A local woman is telling her COVID-19 story in an attempt to underscore that a) the virus is, in fact, in our community and b) young, healthy people are not immune.
Kit LaTigre is in her 30s, and now is in self-quarantine at her home. Her COVID-19 diagnosis is a ‘presumptive positive’ – her recent travels, combined with the fact that she’s exhibiting all the symptoms, are enough for authorities to consider her positive without putting other patients and LaTigre herself at greater risk by making her come in for testing.
‘I don’t get sick very often – maybe a cold or flu every couple of years or so,” LaTigre said in telephone interview from her home. “I have no health problems, no issues at all, and I took all the precautions while I was travelling. I did everything I could have possibly done, and I still got sick.”
LaTigre is sole proprietor of a luxury leisure travel company online, and was already in northern Italy when the virus hit the fan, as it were.
“I was on my way to a travel conference in Germany on the third,” she said, adding this was one of the largest travel conferences in the world drawing more than 100,000 people. “When they cancelled that on the first, that was when I started thinking that maybe this was more serious than I thought.”
She flew from Milan to Frankfurt, then Frankfurt to Vancouver, then from Vancouver home to Castlegar – all the while talking to her family at home to prepare for quarantine when she got home on March 15.
“I was starting to get sick (on the way home), I had a sore throat, but I didn’t realize yet – I thought it was the dry, recycled air in the plane, allergies, and having been at a smoky gathering the night before.”
She said she had to fill out a questionnaire in Italy, and a police declaration about her reasons for travel, but faced virtually no controls (like taking temperatures before allowing flight boarding, as other countries are doing) in either Germany or Canada.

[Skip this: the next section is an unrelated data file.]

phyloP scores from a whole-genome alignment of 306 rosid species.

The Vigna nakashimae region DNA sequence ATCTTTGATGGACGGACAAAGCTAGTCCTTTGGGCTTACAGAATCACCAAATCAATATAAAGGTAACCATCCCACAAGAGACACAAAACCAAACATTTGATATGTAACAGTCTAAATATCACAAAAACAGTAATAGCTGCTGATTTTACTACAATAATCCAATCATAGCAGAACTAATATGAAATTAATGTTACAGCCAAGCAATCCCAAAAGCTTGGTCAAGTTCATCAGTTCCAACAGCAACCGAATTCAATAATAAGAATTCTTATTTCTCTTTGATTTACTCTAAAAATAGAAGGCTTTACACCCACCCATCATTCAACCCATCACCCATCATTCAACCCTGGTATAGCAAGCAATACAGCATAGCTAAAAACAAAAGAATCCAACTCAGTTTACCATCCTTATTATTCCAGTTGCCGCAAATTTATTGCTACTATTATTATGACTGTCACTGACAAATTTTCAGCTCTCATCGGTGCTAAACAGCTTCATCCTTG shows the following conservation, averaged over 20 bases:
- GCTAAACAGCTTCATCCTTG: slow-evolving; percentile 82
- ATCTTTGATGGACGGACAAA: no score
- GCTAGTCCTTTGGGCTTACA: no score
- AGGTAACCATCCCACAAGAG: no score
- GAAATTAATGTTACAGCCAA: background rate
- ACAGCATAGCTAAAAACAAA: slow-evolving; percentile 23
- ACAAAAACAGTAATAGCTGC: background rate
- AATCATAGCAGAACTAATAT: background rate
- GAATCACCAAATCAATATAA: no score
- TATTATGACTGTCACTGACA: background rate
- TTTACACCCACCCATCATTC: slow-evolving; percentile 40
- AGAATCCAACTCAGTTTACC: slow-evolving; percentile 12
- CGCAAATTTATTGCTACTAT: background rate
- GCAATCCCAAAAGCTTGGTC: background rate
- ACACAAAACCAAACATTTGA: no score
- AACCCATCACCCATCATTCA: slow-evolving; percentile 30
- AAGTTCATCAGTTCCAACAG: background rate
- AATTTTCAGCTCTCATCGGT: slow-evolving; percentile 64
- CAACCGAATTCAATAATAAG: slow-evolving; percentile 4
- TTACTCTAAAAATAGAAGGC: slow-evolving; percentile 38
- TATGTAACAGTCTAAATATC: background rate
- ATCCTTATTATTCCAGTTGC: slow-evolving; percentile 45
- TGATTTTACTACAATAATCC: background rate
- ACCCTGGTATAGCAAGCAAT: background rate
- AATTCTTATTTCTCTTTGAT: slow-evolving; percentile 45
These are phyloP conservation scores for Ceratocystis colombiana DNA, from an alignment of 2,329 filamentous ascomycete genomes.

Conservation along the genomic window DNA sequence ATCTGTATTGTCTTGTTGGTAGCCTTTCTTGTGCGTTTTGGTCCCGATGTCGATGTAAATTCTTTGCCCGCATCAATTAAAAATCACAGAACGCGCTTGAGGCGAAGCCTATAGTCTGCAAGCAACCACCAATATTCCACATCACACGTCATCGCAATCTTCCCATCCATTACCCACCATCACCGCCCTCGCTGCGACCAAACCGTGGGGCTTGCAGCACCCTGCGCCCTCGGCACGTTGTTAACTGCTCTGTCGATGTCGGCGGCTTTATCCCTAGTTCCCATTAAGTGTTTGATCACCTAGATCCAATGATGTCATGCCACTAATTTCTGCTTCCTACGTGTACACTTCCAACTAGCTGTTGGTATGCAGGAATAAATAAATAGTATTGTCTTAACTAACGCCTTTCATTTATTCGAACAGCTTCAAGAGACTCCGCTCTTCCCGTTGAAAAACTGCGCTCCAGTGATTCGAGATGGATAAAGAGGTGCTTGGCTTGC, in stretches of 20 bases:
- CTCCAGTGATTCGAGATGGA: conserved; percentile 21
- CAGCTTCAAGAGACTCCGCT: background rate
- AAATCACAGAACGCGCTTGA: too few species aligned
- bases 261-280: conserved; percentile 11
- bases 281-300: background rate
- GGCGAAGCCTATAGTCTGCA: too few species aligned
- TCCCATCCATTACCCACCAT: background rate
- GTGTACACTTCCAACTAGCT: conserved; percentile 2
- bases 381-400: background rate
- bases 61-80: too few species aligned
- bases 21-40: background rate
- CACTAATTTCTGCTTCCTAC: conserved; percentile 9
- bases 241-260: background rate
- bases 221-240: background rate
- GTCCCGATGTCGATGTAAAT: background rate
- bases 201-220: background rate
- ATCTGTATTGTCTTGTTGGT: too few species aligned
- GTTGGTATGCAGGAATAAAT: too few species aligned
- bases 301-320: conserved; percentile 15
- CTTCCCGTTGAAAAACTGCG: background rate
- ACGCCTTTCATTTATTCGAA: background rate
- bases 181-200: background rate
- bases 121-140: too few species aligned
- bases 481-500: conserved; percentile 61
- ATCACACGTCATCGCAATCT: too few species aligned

She said airline chaos caused her to miss her connecting flight to Castlegar, so she was stranded in Vancouver for two days, being forced to stand in line for hours to rebook her flight as the website and phone lines were down.
There is no way to know how many people she came in contact with in her efforts to get home and self-isolate.
She contacted IHA while in Vancouver, and received a call from the Interior Health Communicable Disease Unit upon her arrival home, at which point she provided them with a detailed itinerary of her travels – and got days of mixed messages about testing before she was finally told to just stay home.
“How long will I be contagious for? They don’t have any answers for me,” she said, adding that her significant other is in quarantine with her. “I’m trying very hard not to make him sick – he’s self-quarantining as well.”
LaTigre spent weeks quite ill, but seems to be very much on the mend – she said it was unnerving that it lasted so long – but she and her honey, Michael, are doing their level best to make the most of the situation.
“I’ve posted a quarantine sign on my door, so no one’s come a knockin’, and it’s actually been really nice,” she said. “It’s easy to stay away from people way out here, and we have people bringing us deliveries when we need them.
“When do we get this kind of downtime?” she said. “I’m really enjoying the quality time with my sweetheart.”
They’re trying to have as much fun with the situation as they can – the drink of choice at LaTigre’s place is Corona (ironic vengeance) and the night of this interview, they were gearing up for a “beach” movie night: beach towels, margueritas, flip-flops … and Lysol wipes, hand sanitizer, gloves and masks for that extra helping of romance.
Making the best of it does not translate to a cavalier or flippant attitude regarding COVID-19 – while it’s looking like LaTigre will survive, her fledgling travel business may not, and she has no way of knowing how long it will be before she is fully recovered.
“In Italy, doctors literally have to decide who gets to live because it’s so bad, and they’re so overwhelmed,” LaTigre said, adding the same could happen here if we don’t flatten the curve in time. “It’s important young people take this seriously – you can be the reason someone around you lives or dies. Also, don’t brush off just a little cough or sniffle, or even just allergies. It’s hard to tell at first, so it’s better to be safe and self-isolate.
“We have to be our own support system to protect everyone’s health – everyone has to take care of everyone.”